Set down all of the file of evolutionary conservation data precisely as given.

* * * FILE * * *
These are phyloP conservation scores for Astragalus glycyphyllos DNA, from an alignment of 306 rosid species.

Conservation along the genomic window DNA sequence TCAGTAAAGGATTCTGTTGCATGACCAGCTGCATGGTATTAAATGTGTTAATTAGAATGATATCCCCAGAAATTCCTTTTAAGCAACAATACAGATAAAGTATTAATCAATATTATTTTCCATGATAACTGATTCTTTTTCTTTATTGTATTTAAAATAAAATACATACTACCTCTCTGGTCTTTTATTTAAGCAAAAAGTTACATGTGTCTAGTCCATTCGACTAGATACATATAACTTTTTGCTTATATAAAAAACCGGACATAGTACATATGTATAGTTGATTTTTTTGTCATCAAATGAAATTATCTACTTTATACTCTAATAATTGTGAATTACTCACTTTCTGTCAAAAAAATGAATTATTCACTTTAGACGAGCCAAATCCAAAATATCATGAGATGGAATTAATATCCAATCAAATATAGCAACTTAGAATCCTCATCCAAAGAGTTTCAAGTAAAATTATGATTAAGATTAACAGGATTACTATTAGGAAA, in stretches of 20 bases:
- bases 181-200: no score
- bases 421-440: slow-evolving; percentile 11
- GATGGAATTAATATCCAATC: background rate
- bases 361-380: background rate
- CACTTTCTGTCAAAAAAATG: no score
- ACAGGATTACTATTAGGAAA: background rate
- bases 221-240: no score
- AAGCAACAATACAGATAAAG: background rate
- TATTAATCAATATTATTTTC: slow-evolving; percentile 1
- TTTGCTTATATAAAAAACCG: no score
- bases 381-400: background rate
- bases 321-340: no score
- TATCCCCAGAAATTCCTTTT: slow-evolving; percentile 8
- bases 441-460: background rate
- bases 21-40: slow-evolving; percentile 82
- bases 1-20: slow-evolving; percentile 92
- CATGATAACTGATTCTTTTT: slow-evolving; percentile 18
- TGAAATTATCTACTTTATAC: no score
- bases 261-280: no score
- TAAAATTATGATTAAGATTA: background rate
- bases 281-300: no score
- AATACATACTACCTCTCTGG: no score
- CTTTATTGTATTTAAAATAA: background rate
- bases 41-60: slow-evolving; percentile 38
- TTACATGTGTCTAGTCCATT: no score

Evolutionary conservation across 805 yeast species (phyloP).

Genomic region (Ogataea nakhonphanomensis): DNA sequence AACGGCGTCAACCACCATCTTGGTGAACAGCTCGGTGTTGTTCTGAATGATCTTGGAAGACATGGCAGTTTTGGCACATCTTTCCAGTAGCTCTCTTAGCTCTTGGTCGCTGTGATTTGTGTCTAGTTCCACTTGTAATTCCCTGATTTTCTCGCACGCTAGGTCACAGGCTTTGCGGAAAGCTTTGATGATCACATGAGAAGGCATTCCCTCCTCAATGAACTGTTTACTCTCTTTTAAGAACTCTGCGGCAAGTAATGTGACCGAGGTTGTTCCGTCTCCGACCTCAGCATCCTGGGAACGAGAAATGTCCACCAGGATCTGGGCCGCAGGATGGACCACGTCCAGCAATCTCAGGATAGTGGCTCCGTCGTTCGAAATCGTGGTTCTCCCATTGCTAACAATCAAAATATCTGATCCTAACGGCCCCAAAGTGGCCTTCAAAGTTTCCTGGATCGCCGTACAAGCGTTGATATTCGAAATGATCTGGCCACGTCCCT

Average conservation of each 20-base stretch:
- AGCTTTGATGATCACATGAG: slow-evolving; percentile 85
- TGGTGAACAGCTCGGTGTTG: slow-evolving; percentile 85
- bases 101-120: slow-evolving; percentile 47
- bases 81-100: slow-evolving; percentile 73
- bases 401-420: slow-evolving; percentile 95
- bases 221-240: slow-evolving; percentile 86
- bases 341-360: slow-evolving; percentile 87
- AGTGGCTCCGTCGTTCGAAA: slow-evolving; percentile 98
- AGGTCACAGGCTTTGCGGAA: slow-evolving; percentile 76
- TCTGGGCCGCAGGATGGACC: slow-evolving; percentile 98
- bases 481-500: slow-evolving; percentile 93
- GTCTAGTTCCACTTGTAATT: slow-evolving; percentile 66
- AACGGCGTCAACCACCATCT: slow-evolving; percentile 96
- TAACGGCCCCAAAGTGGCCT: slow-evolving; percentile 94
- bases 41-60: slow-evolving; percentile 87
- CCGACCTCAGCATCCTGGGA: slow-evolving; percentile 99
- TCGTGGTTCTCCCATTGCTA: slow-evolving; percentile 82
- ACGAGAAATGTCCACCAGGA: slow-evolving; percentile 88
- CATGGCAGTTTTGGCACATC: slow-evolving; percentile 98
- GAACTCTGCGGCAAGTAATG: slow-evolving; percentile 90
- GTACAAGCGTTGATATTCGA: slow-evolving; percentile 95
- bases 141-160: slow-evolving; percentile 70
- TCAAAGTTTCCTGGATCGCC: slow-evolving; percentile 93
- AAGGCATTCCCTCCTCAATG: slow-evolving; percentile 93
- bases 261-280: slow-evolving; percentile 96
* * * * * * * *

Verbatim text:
These are phyloP conservation scores for Astragalus glycyphyllos DNA, from an alignment of 306 rosid species.

Conservation along the genomic window DNA sequence TCAGTAAAGGATTCTGTTGCATGACCAGCTGCATGGTATTAAATGTGTTAATTAGAATGATATCCCCAGAAATTCCTTTTAAGCAACAATACAGATAAAGTATTAATCAATATTATTTTCCATGATAACTGATTCTTTTTCTTTATTGTATTTAAAATAAAATACATACTACCTCTCTGGTCTTTTATTTAAGCAAAAAGTTACATGTGTCTAGTCCATTCGACTAGATACATATAACTTTTTGCTTATATAAAAAACCGGACATAGTACATATGTATAGTTGATTTTTTTGTCATCAAATGAAATTATCTACTTTATACTCTAATAATTGTGAATTACTCACTTTCTGTCAAAAAAATGAATTATTCACTTTAGACGAGCCAAATCCAAAATATCATGAGATGGAATTAATATCCAATCAAATATAGCAACTTAGAATCCTCATCCAAAGAGTTTCAAGTAAAATTATGATTAAGATTAACAGGATTACTATTAGGAAA, in stretches of 20 bases:
- bases 181-200: no score
- bases 421-440: slow-evolving; percentile 11
- GATGGAATTAATATCCAATC: background rate
- bases 361-380: background rate
- CACTTTCTGTCAAAAAAATG: no score
- ACAGGATTACTATTAGGAAA: background rate
- bases 221-240: no score
- AAGCAACAATACAGATAAAG: background rate
- TATTAATCAATATTATTTTC: slow-evolving; percentile 1
- TTTGCTTATATAAAAAACCG: no score
- bases 381-400: background rate
- bases 321-340: no score
- TATCCCCAGAAATTCCTTTT: slow-evolving; percentile 8
- bases 441-460: background rate
- bases 21-40: slow-evolving; percentile 82
- bases 1-20: slow-evolving; percentile 92
- CATGATAACTGATTCTTTTT: slow-evolving; percentile 18
- TGAAATTATCTACTTTATAC: no score
- bases 261-280: no score
- TAAAATTATGATTAAGATTA: background rate
- bases 281-300: no score
- AATACATACTACCTCTCTGG: no score
- CTTTATTGTATTTAAAATAA: background rate
- bases 41-60: slow-evolving; percentile 38
- TTACATGTGTCTAGTCCATT: no score

Evolutionary conservation across 805 yeast species (phyloP).

Genomic region (Ogataea nakhonphanomensis): DNA sequence AACGGCGTCAACCACCATCTTGGTGAACAGCTCGGTGTTGTTCTGAATGATCTTGGAAGACATGGCAGTTTTGGCACATCTTTCCAGTAGCTCTCTTAGCTCTTGGTCGCTGTGATTTGTGTCTAGTTCCACTTGTAATTCCCTGATTTTCTCGCACGCTAGGTCACAGGCTTTGCGGAAAGCTTTGATGATCACATGAGAAGGCATTCCCTCCTCAATGAACTGTTTACTCTCTTTTAAGAACTCTGCGGCAAGTAATGTGACCGAGGTTGTTCCGTCTCCGACCTCAGCATCCTGGGAACGAGAAATGTCCACCAGGATCTGGGCCGCAGGATGGACCACGTCCAGCAATCTCAGGATAGTGGCTCCGTCGTTCGAAATCGTGGTTCTCCCATTGCTAACAATCAAAATATCTGATCCTAACGGCCCCAAAGTGGCCTTCAAAGTTTCCTGGATCGCCGTACAAGCGTTGATATTCGAAATGATCTGGCCACGTCCCT

Average conservation of each 20-base stretch:
- AGCTTTGATGATCACATGAG: slow-evolving; percentile 85
- TGGTGAACAGCTCGGTGTTG: slow-evolving; percentile 85
- bases 101-120: slow-evolving; percentile 47
- bases 81-100: slow-evolving; percentile 73
- bases 401-420: slow-evolving; percentile 95
- bases 221-240: slow-evolving; percentile 86
- bases 341-360: slow-evolving; percentile 87
- AGTGGCTCCGTCGTTCGAAA: slow-evolving; percentile 98
- AGGTCACAGGCTTTGCGGAA: slow-evolving; percentile 76
- TCTGGGCCGCAGGATGGACC: slow-evolving; percentile 98
- bases 481-500: slow-evolving; percentile 93
- GTCTAGTTCCACTTGTAATT: slow-evolving; percentile 66
- AACGGCGTCAACCACCATCT: slow-evolving; percentile 96
- TAACGGCCCCAAAGTGGCCT: slow-evolving; percentile 94
- bases 41-60: slow-evolving; percentile 87
- CCGACCTCAGCATCCTGGGA: slow-evolving; percentile 99
- TCGTGGTTCTCCCATTGCTA: slow-evolving; percentile 82
- ACGAGAAATGTCCACCAGGA: slow-evolving; percentile 88
- CATGGCAGTTTTGGCACATC: slow-evolving; percentile 98
- GAACTCTGCGGCAAGTAATG: slow-evolving; percentile 90
- GTACAAGCGTTGATATTCGA: slow-evolving; percentile 95
- bases 141-160: slow-evolving; percentile 70
- TCAAAGTTTCCTGGATCGCC: slow-evolving; percentile 93
- AAGGCATTCCCTCCTCAATG: slow-evolving; percentile 93
- bases 261-280: slow-evolving; percentile 96